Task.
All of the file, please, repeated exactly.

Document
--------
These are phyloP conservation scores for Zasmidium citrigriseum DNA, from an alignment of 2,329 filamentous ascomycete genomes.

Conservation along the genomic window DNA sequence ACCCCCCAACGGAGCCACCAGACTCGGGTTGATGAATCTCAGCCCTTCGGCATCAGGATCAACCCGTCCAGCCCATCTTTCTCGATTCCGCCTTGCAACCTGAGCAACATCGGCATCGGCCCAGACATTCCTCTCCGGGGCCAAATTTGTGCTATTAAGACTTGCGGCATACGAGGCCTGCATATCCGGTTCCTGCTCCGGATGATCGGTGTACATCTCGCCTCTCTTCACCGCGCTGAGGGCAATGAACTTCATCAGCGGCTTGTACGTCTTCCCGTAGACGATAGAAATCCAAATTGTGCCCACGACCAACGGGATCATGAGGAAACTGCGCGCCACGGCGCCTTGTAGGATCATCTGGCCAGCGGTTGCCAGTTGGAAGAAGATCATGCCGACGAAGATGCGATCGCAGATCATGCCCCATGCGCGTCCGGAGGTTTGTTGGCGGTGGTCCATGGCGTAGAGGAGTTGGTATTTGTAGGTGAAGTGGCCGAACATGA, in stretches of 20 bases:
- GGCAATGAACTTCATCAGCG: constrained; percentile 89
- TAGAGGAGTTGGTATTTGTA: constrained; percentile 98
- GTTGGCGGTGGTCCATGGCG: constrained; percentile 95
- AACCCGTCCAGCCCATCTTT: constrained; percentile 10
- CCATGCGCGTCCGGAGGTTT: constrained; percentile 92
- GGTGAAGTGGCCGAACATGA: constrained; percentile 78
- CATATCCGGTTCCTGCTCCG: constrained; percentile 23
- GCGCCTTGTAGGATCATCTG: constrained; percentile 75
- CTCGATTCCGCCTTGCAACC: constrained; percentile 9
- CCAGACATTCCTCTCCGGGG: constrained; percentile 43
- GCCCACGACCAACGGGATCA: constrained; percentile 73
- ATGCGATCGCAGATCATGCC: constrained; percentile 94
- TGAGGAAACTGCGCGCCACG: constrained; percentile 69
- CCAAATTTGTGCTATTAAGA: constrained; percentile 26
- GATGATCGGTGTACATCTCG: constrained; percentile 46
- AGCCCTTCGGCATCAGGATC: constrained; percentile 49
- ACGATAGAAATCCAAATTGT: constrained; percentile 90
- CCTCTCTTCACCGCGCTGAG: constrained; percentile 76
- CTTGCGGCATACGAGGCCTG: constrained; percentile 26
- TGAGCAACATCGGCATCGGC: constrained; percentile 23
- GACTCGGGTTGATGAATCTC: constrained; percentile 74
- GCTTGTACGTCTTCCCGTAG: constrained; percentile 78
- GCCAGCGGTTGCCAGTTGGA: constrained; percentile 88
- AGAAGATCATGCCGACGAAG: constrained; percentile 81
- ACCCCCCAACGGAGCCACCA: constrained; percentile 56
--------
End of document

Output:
These are phyloP conservation scores for Zasmidium citrigriseum DNA, from an alignment of 2,329 filamentous ascomycete genomes.

Conservation along the genomic window DNA sequence ACCCCCCAACGGAGCCACCAGACTCGGGTTGATGAATCTCAGCCCTTCGGCATCAGGATCAACCCGTCCAGCCCATCTTTCTCGATTCCGCCTTGCAACCTGAGCAACATCGGCATCGGCCCAGACATTCCTCTCCGGGGCCAAATTTGTGCTATTAAGACTTGCGGCATACGAGGCCTGCATATCCGGTTCCTGCTCCGGATGATCGGTGTACATCTCGCCTCTCTTCACCGCGCTGAGGGCAATGAACTTCATCAGCGGCTTGTACGTCTTCCCGTAGACGATAGAAATCCAAATTGTGCCCACGACCAACGGGATCATGAGGAAACTGCGCGCCACGGCGCCTTGTAGGATCATCTGGCCAGCGGTTGCCAGTTGGAAGAAGATCATGCCGACGAAGATGCGATCGCAGATCATGCCCCATGCGCGTCCGGAGGTTTGTTGGCGGTGGTCCATGGCGTAGAGGAGTTGGTATTTGTAGGTGAAGTGGCCGAACATGA, in stretches of 20 bases:
- GGCAATGAACTTCATCAGCG: constrained; percentile 89
- TAGAGGAGTTGGTATTTGTA: constrained; percentile 98
- GTTGGCGGTGGTCCATGGCG: constrained; percentile 95
- AACCCGTCCAGCCCATCTTT: constrained; percentile 10
- CCATGCGCGTCCGGAGGTTT: constrained; percentile 92
- GGTGAAGTGGCCGAACATGA: constrained; percentile 78
- CATATCCGGTTCCTGCTCCG: constrained; percentile 23
- GCGCCTTGTAGGATCATCTG: constrained; percentile 75
- CTCGATTCCGCCTTGCAACC: constrained; percentile 9
- CCAGACATTCCTCTCCGGGG: constrained; percentile 43
- GCCCACGACCAACGGGATCA: constrained; percentile 73
- ATGCGATCGCAGATCATGCC: constrained; percentile 94
- TGAGGAAACTGCGCGCCACG: constrained; percentile 69
- CCAAATTTGTGCTATTAAGA: constrained; percentile 26
- GATGATCGGTGTACATCTCG: constrained; percentile 46
- AGCCCTTCGGCATCAGGATC: constrained; percentile 49
- ACGATAGAAATCCAAATTGT: constrained; percentile 90
- CCTCTCTTCACCGCGCTGAG: constrained; percentile 76
- CTTGCGGCATACGAGGCCTG: constrained; percentile 26
- TGAGCAACATCGGCATCGGC: constrained; percentile 23
- GACTCGGGTTGATGAATCTC: constrained; percentile 74
- GCTTGTACGTCTTCCCGTAG: constrained; percentile 78
- GCCAGCGGTTGCCAGTTGGA: constrained; percentile 88
- AGAAGATCATGCCGACGAAG: constrained; percentile 81
- ACCCCCCAACGGAGCCACCA: constrained; percentile 56